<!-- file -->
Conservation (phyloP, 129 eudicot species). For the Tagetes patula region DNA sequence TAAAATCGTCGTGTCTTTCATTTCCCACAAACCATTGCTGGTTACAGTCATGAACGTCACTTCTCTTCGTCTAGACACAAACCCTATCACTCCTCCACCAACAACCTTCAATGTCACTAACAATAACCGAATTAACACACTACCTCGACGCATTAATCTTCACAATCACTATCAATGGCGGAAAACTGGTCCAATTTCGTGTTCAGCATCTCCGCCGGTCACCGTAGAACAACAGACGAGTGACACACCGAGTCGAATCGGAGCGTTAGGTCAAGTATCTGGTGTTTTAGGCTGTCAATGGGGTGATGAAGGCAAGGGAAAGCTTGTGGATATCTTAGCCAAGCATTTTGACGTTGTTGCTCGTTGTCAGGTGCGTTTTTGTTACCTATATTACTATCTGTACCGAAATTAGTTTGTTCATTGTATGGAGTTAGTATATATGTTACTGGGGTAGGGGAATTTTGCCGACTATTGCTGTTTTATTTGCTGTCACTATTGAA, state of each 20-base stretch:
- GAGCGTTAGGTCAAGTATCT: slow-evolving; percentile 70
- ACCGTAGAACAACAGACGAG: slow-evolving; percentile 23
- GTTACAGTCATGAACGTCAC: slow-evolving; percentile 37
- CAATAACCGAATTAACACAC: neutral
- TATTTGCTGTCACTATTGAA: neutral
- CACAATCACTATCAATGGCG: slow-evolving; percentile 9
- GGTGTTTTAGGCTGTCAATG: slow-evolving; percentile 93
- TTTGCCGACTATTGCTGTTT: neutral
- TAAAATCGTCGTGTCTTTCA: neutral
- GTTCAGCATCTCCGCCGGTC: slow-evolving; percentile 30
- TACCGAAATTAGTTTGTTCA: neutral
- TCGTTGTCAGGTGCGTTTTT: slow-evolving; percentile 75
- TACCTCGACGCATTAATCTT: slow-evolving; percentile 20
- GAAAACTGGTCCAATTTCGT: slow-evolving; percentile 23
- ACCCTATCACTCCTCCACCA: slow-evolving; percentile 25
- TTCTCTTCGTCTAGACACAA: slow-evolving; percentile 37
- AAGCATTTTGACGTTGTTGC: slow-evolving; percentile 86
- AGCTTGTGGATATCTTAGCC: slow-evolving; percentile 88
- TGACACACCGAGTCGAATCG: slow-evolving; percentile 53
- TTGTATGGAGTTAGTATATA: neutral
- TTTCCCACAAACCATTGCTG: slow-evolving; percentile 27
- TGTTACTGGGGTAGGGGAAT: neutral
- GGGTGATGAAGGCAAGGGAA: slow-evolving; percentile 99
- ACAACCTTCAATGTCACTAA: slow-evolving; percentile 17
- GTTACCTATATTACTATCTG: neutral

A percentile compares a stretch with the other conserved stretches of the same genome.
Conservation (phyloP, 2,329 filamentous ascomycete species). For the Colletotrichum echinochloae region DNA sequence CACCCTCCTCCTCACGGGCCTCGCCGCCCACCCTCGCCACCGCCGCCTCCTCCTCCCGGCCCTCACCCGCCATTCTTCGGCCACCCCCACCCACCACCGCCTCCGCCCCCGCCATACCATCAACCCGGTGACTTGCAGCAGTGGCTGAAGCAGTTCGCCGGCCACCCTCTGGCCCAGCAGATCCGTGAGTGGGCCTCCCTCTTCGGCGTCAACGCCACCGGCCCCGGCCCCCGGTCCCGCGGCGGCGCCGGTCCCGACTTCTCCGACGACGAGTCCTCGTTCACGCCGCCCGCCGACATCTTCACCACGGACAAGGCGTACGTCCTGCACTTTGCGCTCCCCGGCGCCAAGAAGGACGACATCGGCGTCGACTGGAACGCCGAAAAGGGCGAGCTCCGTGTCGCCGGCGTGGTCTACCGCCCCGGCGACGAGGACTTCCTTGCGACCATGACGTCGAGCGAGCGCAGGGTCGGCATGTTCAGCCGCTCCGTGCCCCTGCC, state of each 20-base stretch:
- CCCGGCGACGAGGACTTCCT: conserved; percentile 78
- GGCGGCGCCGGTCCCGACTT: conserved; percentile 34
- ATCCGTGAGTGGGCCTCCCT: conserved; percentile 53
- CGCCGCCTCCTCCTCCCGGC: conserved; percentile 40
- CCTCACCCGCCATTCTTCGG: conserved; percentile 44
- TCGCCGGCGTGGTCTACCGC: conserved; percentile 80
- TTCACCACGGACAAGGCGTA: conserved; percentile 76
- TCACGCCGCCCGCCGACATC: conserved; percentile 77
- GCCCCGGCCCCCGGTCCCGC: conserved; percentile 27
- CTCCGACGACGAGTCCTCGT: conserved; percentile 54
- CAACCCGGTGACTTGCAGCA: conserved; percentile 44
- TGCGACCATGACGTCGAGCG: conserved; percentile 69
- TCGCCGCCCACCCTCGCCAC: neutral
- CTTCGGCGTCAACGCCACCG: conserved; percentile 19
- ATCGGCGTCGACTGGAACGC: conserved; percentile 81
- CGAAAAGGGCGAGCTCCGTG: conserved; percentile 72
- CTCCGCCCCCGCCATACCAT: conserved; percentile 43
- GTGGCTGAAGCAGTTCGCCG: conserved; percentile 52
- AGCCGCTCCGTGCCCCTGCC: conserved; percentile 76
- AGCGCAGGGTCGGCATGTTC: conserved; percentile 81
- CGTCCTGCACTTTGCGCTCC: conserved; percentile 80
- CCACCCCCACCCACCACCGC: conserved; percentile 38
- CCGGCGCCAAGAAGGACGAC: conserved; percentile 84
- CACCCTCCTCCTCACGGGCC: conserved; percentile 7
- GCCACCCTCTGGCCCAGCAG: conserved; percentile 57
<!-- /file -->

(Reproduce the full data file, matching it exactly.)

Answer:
Conservation (phyloP, 129 eudicot species). For the Tagetes patula region DNA sequence TAAAATCGTCGTGTCTTTCATTTCCCACAAACCATTGCTGGTTACAGTCATGAACGTCACTTCTCTTCGTCTAGACACAAACCCTATCACTCCTCCACCAACAACCTTCAATGTCACTAACAATAACCGAATTAACACACTACCTCGACGCATTAATCTTCACAATCACTATCAATGGCGGAAAACTGGTCCAATTTCGTGTTCAGCATCTCCGCCGGTCACCGTAGAACAACAGACGAGTGACACACCGAGTCGAATCGGAGCGTTAGGTCAAGTATCTGGTGTTTTAGGCTGTCAATGGGGTGATGAAGGCAAGGGAAAGCTTGTGGATATCTTAGCCAAGCATTTTGACGTTGTTGCTCGTTGTCAGGTGCGTTTTTGTTACCTATATTACTATCTGTACCGAAATTAGTTTGTTCATTGTATGGAGTTAGTATATATGTTACTGGGGTAGGGGAATTTTGCCGACTATTGCTGTTTTATTTGCTGTCACTATTGAA, state of each 20-base stretch:
- GAGCGTTAGGTCAAGTATCT: slow-evolving; percentile 70
- ACCGTAGAACAACAGACGAG: slow-evolving; percentile 23
- GTTACAGTCATGAACGTCAC: slow-evolving; percentile 37
- CAATAACCGAATTAACACAC: neutral
- TATTTGCTGTCACTATTGAA: neutral
- CACAATCACTATCAATGGCG: slow-evolving; percentile 9
- GGTGTTTTAGGCTGTCAATG: slow-evolving; percentile 93
- TTTGCCGACTATTGCTGTTT: neutral
- TAAAATCGTCGTGTCTTTCA: neutral
- GTTCAGCATCTCCGCCGGTC: slow-evolving; percentile 30
- TACCGAAATTAGTTTGTTCA: neutral
- TCGTTGTCAGGTGCGTTTTT: slow-evolving; percentile 75
- TACCTCGACGCATTAATCTT: slow-evolving; percentile 20
- GAAAACTGGTCCAATTTCGT: slow-evolving; percentile 23
- ACCCTATCACTCCTCCACCA: slow-evolving; percentile 25
- TTCTCTTCGTCTAGACACAA: slow-evolving; percentile 37
- AAGCATTTTGACGTTGTTGC: slow-evolving; percentile 86
- AGCTTGTGGATATCTTAGCC: slow-evolving; percentile 88
- TGACACACCGAGTCGAATCG: slow-evolving; percentile 53
- TTGTATGGAGTTAGTATATA: neutral
- TTTCCCACAAACCATTGCTG: slow-evolving; percentile 27
- TGTTACTGGGGTAGGGGAAT: neutral
- GGGTGATGAAGGCAAGGGAA: slow-evolving; percentile 99
- ACAACCTTCAATGTCACTAA: slow-evolving; percentile 17
- GTTACCTATATTACTATCTG: neutral

A percentile compares a stretch with the other conserved stretches of the same genome.
Conservation (phyloP, 2,329 filamentous ascomycete species). For the Colletotrichum echinochloae region DNA sequence CACCCTCCTCCTCACGGGCCTCGCCGCCCACCCTCGCCACCGCCGCCTCCTCCTCCCGGCCCTCACCCGCCATTCTTCGGCCACCCCCACCCACCACCGCCTCCGCCCCCGCCATACCATCAACCCGGTGACTTGCAGCAGTGGCTGAAGCAGTTCGCCGGCCACCCTCTGGCCCAGCAGATCCGTGAGTGGGCCTCCCTCTTCGGCGTCAACGCCACCGGCCCCGGCCCCCGGTCCCGCGGCGGCGCCGGTCCCGACTTCTCCGACGACGAGTCCTCGTTCACGCCGCCCGCCGACATCTTCACCACGGACAAGGCGTACGTCCTGCACTTTGCGCTCCCCGGCGCCAAGAAGGACGACATCGGCGTCGACTGGAACGCCGAAAAGGGCGAGCTCCGTGTCGCCGGCGTGGTCTACCGCCCCGGCGACGAGGACTTCCTTGCGACCATGACGTCGAGCGAGCGCAGGGTCGGCATGTTCAGCCGCTCCGTGCCCCTGCC, state of each 20-base stretch:
- CCCGGCGACGAGGACTTCCT: conserved; percentile 78
- GGCGGCGCCGGTCCCGACTT: conserved; percentile 34
- ATCCGTGAGTGGGCCTCCCT: conserved; percentile 53
- CGCCGCCTCCTCCTCCCGGC: conserved; percentile 40
- CCTCACCCGCCATTCTTCGG: conserved; percentile 44
- TCGCCGGCGTGGTCTACCGC: conserved; percentile 80
- TTCACCACGGACAAGGCGTA: conserved; percentile 76
- TCACGCCGCCCGCCGACATC: conserved; percentile 77
- GCCCCGGCCCCCGGTCCCGC: conserved; percentile 27
- CTCCGACGACGAGTCCTCGT: conserved; percentile 54
- CAACCCGGTGACTTGCAGCA: conserved; percentile 44
- TGCGACCATGACGTCGAGCG: conserved; percentile 69
- TCGCCGCCCACCCTCGCCAC: neutral
- CTTCGGCGTCAACGCCACCG: conserved; percentile 19
- ATCGGCGTCGACTGGAACGC: conserved; percentile 81
- CGAAAAGGGCGAGCTCCGTG: conserved; percentile 72
- CTCCGCCCCCGCCATACCAT: conserved; percentile 43
- GTGGCTGAAGCAGTTCGCCG: conserved; percentile 52
- AGCCGCTCCGTGCCCCTGCC: conserved; percentile 76
- AGCGCAGGGTCGGCATGTTC: conserved; percentile 81
- CGTCCTGCACTTTGCGCTCC: conserved; percentile 80
- CCACCCCCACCCACCACCGC: conserved; percentile 38
- CCGGCGCCAAGAAGGACGAC: conserved; percentile 84
- CACCCTCCTCCTCACGGGCC: conserved; percentile 7
- GCCACCCTCTGGCCCAGCAG: conserved; percentile 57